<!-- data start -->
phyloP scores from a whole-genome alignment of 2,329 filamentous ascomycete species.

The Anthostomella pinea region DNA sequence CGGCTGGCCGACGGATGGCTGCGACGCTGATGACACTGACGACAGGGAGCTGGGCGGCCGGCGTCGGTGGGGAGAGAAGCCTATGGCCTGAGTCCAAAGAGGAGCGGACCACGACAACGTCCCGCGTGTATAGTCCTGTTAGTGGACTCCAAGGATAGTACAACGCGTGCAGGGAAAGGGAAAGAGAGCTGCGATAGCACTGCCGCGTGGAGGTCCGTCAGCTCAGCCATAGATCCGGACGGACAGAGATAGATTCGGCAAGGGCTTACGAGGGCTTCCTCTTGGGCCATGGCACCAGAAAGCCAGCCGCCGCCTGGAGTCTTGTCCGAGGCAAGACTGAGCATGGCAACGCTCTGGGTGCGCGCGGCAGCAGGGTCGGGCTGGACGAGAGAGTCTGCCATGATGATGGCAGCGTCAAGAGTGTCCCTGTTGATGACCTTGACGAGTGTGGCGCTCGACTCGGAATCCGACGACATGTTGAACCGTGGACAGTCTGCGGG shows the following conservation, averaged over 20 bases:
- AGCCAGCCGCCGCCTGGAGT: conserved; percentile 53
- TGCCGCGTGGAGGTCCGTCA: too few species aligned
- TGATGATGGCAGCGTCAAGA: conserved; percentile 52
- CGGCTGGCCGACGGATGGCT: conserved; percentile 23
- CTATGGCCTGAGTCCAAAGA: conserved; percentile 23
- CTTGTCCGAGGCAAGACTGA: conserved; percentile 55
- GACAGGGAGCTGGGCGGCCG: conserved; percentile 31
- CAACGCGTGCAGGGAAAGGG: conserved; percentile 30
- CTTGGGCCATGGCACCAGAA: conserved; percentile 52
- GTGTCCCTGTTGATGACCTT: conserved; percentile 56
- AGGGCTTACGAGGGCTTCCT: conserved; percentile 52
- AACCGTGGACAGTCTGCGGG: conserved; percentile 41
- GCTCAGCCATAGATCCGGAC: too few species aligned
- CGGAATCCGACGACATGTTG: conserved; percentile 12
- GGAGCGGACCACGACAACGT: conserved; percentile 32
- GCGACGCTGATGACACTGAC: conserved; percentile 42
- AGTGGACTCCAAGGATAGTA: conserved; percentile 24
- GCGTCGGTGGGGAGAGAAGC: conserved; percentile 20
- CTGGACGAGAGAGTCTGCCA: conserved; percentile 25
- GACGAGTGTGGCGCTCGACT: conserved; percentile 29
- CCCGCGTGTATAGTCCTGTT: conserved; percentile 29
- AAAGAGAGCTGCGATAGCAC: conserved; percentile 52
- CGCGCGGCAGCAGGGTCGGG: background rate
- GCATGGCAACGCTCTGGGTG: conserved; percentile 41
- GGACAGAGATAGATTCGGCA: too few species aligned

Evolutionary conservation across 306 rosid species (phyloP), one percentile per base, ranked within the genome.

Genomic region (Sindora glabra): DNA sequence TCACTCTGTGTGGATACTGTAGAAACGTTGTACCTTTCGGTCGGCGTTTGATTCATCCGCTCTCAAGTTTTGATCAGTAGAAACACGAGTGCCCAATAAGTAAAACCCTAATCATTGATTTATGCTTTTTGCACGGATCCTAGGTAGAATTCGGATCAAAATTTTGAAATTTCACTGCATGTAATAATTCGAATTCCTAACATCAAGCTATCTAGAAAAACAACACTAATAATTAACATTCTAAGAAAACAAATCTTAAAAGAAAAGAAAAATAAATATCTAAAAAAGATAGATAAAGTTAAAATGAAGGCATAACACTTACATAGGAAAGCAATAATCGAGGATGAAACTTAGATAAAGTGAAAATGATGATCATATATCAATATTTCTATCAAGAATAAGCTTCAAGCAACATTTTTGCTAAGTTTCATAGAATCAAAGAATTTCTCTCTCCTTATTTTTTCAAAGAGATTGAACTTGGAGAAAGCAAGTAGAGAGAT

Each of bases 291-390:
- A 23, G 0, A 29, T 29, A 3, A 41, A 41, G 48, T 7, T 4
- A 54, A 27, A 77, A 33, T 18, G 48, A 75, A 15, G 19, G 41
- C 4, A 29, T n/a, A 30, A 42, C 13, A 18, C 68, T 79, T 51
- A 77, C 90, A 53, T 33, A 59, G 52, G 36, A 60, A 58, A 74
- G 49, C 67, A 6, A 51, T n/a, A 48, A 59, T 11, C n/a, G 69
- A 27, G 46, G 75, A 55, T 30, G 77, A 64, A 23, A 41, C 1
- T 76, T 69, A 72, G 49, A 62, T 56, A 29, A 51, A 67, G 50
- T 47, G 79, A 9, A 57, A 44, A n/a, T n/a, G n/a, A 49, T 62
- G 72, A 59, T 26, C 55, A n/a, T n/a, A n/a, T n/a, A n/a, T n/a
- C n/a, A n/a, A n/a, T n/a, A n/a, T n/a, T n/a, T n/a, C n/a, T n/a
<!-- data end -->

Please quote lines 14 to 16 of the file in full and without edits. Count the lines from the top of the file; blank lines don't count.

- AACCGTGGACAGTCTGCGGG: conserved; percentile 41
- GCTCAGCCATAGATCCGGAC: too few species aligned
- CGGAATCCGACGACATGTTG: conserved; percentile 12